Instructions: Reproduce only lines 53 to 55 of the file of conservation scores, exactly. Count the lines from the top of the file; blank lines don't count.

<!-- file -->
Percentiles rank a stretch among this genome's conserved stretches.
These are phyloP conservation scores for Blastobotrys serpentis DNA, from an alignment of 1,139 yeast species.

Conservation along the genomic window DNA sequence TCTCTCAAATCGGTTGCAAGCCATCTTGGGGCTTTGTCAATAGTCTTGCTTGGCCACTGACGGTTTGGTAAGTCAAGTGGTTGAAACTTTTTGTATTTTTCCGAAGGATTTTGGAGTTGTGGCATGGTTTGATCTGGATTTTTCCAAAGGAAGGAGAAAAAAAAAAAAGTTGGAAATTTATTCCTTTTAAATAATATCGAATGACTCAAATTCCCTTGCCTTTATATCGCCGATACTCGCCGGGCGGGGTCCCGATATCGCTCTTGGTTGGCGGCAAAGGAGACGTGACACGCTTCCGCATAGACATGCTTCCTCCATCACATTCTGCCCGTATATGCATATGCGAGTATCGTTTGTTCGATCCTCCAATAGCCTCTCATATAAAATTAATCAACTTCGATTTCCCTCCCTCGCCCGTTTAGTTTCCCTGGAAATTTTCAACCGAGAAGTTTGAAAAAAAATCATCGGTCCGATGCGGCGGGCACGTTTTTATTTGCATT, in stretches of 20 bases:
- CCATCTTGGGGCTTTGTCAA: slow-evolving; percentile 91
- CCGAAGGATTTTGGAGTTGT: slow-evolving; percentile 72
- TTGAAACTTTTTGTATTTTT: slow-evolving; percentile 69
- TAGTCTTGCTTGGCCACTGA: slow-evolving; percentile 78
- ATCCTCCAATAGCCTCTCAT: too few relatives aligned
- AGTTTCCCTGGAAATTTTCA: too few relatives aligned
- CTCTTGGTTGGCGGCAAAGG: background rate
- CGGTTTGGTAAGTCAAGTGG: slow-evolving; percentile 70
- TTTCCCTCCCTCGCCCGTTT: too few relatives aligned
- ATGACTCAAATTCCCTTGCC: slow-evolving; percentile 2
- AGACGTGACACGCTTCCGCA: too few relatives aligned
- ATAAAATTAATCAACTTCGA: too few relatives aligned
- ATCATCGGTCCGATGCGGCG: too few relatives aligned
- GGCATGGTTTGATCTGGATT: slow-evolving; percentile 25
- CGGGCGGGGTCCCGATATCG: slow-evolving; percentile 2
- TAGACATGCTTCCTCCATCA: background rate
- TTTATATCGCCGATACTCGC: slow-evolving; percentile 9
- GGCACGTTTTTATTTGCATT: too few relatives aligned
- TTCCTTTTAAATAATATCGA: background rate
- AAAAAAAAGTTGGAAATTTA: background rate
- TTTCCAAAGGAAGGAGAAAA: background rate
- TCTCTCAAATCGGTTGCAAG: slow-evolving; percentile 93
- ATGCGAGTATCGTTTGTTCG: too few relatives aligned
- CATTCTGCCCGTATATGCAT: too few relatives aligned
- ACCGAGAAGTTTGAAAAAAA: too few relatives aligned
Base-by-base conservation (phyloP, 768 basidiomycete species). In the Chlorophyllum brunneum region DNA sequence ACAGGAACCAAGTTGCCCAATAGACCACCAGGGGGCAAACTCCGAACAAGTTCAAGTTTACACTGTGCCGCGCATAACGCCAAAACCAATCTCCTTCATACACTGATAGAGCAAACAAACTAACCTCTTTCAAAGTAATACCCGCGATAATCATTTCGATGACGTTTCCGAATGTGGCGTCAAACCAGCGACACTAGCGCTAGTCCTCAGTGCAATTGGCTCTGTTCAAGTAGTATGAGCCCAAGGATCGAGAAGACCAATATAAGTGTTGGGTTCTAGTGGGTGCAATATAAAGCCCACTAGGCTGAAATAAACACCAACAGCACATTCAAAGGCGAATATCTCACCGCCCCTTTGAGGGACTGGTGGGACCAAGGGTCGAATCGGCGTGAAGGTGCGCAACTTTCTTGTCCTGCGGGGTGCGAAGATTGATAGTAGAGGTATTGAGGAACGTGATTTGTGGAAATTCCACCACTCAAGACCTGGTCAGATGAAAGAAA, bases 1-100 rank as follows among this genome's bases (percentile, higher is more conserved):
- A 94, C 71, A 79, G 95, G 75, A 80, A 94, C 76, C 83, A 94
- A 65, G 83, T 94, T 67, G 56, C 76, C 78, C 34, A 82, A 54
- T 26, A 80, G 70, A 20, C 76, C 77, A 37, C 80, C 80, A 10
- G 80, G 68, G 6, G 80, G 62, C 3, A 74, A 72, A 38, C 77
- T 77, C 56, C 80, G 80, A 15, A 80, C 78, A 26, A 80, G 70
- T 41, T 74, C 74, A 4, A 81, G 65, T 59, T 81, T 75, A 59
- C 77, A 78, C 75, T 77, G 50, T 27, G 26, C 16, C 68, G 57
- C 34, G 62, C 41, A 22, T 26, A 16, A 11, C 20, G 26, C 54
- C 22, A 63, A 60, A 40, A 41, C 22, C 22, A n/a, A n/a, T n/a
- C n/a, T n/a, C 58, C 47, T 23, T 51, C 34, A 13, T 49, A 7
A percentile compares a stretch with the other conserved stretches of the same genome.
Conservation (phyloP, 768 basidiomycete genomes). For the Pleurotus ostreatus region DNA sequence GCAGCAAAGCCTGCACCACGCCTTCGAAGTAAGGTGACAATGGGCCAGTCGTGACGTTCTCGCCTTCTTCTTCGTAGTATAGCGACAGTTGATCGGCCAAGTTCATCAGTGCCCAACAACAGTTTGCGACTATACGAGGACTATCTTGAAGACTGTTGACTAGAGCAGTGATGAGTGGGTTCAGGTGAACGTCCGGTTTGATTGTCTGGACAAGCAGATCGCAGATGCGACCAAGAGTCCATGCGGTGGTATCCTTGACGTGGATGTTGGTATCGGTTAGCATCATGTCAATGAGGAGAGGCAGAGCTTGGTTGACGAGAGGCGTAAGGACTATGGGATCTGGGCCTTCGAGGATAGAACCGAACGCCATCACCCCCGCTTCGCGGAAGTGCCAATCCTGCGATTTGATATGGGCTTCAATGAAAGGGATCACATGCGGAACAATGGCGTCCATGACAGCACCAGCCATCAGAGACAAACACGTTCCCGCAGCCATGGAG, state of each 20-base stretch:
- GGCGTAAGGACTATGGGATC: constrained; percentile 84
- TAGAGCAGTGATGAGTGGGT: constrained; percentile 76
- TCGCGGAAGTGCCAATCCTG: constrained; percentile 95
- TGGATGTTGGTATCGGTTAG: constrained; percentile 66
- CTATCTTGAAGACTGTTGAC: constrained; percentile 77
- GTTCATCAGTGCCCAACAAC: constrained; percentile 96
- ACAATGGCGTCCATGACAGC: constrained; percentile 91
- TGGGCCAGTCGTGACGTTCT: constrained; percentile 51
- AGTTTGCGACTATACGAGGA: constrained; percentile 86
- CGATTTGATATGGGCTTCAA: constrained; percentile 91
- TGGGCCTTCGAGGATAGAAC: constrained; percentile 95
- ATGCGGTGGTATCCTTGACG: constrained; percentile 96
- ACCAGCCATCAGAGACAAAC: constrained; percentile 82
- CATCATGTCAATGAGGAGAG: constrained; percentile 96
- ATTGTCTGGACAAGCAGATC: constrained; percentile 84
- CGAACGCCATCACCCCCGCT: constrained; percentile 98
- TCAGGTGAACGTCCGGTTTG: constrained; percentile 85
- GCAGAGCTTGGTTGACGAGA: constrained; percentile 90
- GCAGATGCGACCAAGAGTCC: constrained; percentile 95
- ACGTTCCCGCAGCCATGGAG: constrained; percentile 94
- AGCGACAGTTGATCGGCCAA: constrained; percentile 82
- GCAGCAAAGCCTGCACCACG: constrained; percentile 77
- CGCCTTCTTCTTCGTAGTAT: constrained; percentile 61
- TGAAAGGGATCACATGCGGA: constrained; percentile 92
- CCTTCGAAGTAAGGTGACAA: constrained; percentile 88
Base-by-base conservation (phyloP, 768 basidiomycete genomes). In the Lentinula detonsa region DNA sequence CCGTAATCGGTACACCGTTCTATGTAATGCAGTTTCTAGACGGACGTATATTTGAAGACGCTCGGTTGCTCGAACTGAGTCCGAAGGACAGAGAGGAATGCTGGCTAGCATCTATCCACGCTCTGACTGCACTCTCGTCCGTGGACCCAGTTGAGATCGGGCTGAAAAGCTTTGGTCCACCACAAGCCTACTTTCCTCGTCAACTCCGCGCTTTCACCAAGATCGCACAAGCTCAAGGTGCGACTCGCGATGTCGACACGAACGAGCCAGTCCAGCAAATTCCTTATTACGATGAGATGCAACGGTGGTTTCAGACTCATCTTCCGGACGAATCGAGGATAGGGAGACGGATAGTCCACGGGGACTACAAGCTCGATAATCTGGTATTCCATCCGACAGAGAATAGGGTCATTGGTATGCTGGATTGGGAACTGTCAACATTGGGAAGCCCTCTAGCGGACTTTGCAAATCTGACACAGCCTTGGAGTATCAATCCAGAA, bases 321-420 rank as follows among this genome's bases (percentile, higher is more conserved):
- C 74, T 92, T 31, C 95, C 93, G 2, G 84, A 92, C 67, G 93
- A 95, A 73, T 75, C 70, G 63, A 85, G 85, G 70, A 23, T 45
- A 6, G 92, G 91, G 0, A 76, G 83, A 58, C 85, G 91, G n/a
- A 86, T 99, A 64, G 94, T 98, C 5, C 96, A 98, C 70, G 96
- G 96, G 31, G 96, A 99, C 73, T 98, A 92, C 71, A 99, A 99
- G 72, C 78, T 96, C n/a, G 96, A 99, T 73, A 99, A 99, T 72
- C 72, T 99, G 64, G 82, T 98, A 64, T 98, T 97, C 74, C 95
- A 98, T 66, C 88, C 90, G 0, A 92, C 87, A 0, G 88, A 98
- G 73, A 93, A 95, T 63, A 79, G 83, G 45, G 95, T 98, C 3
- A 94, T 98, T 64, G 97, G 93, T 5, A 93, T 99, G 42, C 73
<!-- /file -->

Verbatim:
- ATGCGGTGGTATCCTTGACG: constrained; percentile 96
- ACCAGCCATCAGAGACAAAC: constrained; percentile 82
- CATCATGTCAATGAGGAGAG: constrained; percentile 96